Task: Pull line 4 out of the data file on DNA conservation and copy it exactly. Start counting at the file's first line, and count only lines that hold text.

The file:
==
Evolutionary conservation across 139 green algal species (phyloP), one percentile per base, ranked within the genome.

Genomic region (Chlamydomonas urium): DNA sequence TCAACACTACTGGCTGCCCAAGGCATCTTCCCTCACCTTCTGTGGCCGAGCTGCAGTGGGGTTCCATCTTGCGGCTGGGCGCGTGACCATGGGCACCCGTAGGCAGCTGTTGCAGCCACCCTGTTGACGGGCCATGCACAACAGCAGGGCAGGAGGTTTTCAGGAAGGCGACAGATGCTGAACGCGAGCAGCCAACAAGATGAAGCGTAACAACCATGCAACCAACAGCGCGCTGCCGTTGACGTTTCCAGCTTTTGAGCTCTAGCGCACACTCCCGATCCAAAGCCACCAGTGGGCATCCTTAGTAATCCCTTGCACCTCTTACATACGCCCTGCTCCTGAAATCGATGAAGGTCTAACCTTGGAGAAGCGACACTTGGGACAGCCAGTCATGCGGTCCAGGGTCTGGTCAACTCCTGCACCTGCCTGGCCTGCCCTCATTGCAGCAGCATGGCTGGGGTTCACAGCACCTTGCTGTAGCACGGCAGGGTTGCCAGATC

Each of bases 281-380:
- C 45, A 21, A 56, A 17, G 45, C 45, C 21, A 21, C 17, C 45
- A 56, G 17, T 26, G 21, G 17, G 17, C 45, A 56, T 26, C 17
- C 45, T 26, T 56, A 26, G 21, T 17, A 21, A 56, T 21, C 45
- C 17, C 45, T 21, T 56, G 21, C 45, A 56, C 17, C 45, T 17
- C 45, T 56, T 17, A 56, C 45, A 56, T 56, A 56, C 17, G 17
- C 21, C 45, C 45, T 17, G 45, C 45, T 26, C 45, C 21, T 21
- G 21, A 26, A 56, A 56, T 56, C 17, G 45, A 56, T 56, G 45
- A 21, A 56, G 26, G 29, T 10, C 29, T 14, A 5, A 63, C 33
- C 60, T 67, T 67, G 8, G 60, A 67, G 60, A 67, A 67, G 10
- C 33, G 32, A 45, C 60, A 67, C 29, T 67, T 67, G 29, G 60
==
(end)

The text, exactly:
- C 45, A 21, A 56, A 17, G 45, C 45, C 21, A 21, C 17, C 45